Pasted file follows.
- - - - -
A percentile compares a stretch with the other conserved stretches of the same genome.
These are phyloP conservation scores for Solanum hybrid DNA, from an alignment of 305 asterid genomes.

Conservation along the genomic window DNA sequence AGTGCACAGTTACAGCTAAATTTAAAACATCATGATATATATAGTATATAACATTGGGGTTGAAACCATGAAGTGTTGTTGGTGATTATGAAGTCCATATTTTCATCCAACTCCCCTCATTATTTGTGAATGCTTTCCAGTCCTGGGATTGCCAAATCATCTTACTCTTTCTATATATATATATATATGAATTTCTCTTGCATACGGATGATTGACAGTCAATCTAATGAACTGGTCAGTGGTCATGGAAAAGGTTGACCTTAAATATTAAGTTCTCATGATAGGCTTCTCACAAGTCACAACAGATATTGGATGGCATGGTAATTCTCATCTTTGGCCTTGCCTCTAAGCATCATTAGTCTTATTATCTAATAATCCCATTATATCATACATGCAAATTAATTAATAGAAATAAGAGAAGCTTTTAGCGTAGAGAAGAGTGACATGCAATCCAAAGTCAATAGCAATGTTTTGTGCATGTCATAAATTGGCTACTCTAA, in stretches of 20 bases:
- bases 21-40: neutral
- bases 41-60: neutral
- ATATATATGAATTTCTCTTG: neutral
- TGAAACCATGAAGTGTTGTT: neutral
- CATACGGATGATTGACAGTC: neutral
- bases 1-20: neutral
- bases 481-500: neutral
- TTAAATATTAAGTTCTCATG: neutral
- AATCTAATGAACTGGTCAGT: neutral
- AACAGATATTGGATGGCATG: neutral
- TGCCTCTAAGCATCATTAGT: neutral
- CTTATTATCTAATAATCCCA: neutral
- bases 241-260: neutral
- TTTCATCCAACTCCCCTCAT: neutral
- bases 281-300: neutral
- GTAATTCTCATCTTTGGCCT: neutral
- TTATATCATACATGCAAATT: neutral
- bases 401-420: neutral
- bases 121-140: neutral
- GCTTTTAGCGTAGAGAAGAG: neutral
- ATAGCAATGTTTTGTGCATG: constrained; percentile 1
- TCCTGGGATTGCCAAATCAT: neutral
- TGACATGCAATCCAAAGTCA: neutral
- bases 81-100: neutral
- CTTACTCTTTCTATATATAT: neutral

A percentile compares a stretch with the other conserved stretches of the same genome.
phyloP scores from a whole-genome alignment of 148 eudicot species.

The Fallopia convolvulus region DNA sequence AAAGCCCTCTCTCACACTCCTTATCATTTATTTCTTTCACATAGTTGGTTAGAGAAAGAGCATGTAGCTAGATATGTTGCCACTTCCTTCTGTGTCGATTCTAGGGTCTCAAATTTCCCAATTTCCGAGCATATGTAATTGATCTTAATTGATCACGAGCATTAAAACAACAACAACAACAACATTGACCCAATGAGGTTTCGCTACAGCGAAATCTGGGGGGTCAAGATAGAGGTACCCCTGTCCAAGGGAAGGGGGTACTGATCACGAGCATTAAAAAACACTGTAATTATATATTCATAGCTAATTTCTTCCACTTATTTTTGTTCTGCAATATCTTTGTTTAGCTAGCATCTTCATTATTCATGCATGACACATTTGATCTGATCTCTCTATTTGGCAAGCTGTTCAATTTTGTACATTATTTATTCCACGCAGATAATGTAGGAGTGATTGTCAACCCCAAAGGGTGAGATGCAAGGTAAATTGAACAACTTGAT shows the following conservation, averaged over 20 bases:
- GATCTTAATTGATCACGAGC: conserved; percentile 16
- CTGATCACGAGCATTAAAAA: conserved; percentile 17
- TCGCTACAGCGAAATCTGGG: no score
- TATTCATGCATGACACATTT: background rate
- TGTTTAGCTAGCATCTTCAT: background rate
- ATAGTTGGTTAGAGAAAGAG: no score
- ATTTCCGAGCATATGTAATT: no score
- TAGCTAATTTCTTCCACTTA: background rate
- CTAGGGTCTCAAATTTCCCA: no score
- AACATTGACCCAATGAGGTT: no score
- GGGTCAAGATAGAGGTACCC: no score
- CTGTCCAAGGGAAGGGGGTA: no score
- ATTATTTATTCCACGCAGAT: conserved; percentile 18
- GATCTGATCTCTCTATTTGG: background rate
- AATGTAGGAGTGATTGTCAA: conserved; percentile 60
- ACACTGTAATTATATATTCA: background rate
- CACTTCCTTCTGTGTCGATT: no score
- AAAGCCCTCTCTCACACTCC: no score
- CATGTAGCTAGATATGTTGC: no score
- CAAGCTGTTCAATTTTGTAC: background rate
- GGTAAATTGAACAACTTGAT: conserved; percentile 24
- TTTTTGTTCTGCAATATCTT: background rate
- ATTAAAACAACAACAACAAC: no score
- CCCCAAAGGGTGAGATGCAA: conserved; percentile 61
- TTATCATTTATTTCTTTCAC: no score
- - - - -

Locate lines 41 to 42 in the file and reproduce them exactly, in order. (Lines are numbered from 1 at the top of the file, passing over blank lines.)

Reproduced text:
- AACATTGACCCAATGAGGTT: no score
- GGGTCAAGATAGAGGTACCC: no score